I just finished reading the Oracle database 12.2 new features manual. I have postponed looking at 12.2 until now because for a long time 12.2 was not available for download even though it was available in Oracle’s cloud. Once the download became available I installed 12.2 in a test virtual machine but did not get any further than that. But, the first quarterly update of 12.2 is supposed to come out soon so I thought that I would at least read about the new features to start learning about it.

I wrote earlier about reading the Snowflake documentation. Reading the Oracle new features guide made me wonder about cases where both products are working on the same goals. Oracle 12.2 seems to have some new features for data analysis or analytics that relate to approximate results. Maybe these features are similar to Snowflake’s cardinality approximation routines? There are also a lot of new features related to JSON, which is a key Snowflake reality.

There are In-Memory database enhancements which is no surprise since this is a newer feature. Similarly, there are a ton of CDB and PDB database feature enhancements since multitenant was a major new feature in 12.1. Of course multitenant connects to Oracle’s cloud strategy so it is no surprise that Oracle included cloud enabling features in 12.2.

There are a ton of changes to Oracle features that I don’t use like Data Guard. I’ve seen some GGS but never used Data Guard. I recently saw a presentation at a user group meeting, I think it was at AZORA, where a presenter discussed the new 12c features of Data Guard. That user meeting plus the 12.2 new features manual together make me think that Oracle Data Guard has a massive amount of features that I am not aware of and not using.

I love the way Oracle keeps expanding their online operations. I think that 12.2 has a lot of features that would really help data warehouses. I’m also really excited about 12.2’s improvements in cross-platform migration. I have a couple of large databases that I need to migrate to Linux from HP-UX. 12.2 may have features that will help with these migrations. I’m really excited about the Data Pump parallel import of Metadata. It looks like our cross-platform database moves would need to load tens of thousands of objects. It would be awesome to do that metadata load in parallel. There are also a lot of enhancements related to Exadata. It would be nice to run a data warehouse on Exadata on 12.2.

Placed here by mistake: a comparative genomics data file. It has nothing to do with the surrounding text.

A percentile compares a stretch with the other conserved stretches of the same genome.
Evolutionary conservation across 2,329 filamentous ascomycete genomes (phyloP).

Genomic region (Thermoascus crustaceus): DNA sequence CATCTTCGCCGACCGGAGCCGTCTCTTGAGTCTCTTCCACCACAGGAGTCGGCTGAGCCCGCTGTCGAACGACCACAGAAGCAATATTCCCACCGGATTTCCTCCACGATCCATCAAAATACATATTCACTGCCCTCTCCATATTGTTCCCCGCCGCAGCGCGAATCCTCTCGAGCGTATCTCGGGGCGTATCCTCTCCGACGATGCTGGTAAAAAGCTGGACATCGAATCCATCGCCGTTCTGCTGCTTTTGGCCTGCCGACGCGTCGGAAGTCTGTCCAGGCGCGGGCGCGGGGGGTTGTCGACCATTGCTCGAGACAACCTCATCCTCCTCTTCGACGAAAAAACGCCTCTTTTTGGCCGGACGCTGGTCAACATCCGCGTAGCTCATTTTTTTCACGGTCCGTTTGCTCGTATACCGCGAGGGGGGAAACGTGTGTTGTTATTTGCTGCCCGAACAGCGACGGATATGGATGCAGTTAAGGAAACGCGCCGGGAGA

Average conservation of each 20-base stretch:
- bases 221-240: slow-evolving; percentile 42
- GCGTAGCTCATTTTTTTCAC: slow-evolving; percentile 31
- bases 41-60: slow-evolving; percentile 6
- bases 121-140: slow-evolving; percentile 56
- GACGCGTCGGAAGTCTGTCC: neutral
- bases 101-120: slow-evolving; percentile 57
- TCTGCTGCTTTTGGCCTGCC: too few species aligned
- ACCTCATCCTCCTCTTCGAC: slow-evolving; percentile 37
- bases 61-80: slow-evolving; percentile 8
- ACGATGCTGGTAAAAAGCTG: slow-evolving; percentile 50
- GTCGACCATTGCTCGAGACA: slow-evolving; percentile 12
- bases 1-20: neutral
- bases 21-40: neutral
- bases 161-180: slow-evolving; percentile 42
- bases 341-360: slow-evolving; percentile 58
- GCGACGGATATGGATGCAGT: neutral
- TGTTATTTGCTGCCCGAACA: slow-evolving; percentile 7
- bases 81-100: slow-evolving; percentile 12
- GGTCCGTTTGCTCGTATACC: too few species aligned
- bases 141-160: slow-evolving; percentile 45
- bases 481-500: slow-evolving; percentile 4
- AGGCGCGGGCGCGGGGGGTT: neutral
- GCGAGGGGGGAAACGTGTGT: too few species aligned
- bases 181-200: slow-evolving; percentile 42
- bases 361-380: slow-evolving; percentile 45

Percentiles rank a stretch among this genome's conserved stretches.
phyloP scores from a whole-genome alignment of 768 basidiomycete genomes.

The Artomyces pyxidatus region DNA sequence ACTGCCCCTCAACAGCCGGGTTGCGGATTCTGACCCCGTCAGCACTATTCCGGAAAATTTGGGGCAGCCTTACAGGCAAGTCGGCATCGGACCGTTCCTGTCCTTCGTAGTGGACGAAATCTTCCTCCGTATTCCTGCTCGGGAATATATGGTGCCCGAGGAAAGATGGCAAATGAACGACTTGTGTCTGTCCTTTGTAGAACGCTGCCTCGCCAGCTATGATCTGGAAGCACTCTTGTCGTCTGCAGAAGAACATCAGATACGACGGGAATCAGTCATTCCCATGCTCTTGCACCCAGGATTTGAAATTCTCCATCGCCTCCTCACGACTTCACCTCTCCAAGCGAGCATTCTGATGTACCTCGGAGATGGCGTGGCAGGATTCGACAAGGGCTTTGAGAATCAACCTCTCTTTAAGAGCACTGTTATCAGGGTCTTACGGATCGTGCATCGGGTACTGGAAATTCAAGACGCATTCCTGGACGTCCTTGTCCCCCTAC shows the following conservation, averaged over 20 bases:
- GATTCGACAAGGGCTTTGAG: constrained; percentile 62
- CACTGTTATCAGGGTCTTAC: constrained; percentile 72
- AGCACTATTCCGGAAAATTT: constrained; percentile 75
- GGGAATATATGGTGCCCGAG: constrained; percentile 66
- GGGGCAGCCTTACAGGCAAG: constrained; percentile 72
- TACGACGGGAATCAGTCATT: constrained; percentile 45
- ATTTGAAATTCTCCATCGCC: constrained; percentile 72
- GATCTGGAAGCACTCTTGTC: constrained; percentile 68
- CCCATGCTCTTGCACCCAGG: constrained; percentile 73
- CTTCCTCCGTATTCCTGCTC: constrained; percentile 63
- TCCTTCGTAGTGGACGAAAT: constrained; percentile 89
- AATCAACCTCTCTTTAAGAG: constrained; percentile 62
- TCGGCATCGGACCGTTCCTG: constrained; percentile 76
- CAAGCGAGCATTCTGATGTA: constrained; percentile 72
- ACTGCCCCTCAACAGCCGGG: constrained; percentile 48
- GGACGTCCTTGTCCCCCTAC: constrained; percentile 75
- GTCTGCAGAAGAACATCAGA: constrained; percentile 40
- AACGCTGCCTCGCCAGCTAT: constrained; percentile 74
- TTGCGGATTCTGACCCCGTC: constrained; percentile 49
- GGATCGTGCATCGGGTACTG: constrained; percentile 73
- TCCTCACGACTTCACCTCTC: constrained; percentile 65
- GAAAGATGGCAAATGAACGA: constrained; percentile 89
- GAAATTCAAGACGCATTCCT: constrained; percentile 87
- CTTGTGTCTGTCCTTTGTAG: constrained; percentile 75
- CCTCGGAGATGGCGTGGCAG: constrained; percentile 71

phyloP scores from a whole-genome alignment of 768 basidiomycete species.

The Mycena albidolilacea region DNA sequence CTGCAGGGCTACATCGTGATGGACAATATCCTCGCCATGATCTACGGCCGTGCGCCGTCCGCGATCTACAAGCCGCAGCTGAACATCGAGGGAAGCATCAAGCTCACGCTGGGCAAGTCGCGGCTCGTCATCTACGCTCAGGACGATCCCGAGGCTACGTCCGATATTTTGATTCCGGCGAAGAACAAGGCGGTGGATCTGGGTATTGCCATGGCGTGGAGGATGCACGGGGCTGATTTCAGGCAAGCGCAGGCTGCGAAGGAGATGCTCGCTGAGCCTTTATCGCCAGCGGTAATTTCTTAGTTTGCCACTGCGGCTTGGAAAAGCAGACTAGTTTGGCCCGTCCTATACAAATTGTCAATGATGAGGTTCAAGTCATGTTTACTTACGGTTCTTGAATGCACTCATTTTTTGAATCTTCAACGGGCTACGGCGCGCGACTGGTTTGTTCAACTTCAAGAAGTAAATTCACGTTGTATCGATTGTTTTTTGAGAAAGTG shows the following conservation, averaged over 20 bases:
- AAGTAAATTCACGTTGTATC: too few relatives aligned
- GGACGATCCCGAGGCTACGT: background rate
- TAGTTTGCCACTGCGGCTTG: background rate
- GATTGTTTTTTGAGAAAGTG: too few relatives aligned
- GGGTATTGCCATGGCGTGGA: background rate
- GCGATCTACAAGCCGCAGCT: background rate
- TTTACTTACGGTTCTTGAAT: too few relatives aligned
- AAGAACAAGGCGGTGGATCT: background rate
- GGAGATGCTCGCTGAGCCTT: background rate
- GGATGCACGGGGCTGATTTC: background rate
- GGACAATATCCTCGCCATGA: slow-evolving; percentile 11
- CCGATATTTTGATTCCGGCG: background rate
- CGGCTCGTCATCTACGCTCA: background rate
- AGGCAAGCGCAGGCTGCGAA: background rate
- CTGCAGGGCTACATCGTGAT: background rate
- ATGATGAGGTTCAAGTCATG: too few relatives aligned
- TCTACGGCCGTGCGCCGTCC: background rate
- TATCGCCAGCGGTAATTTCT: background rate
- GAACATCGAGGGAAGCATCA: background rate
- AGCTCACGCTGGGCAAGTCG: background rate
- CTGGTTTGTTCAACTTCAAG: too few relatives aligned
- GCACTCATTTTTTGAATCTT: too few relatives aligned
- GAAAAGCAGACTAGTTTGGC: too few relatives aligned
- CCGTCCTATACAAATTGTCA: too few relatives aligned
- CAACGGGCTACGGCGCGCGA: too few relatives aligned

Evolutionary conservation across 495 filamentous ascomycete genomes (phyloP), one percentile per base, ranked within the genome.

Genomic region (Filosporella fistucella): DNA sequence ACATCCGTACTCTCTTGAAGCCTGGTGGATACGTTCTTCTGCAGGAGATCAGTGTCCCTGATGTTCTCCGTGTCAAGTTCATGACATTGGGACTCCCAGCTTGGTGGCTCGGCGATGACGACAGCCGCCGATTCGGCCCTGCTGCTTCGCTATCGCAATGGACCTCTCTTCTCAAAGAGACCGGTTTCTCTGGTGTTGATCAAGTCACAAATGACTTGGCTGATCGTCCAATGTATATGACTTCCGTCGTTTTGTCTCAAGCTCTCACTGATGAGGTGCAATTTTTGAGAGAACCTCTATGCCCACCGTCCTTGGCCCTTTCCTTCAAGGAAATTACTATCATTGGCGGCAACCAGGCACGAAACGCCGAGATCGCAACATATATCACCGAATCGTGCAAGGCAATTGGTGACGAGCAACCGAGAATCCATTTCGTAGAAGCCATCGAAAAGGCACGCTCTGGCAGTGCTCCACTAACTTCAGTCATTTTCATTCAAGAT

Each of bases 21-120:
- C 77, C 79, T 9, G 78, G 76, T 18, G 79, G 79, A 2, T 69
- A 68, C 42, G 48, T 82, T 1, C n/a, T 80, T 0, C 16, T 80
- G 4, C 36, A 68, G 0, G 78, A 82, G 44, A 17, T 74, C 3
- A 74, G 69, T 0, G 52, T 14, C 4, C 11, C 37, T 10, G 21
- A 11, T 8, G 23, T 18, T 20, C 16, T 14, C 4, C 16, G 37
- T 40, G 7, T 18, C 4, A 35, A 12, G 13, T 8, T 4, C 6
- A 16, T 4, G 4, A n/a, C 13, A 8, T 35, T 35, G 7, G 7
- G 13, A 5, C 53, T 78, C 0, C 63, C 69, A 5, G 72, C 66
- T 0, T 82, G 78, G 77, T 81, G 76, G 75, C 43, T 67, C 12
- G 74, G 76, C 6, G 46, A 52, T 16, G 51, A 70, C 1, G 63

Oracle’s sharding features make me think of Oracle trying to compete with other databases including cloud and open source systems. Oracle has everything but the kitchen sink all under one database. But, maybe less expensive databases with a subset of the features that Oracle has will work well in particular situations. It’s hard to know. I’ve been working with Oracle for 20 plus years so I think it helps to use a tool that I’m familiar with and there is no doubt that Oracle has many great features. But I wonder if Oracle is so expensive for some use cases that it makes sense to use less expensive and less capable software that fits specific needs.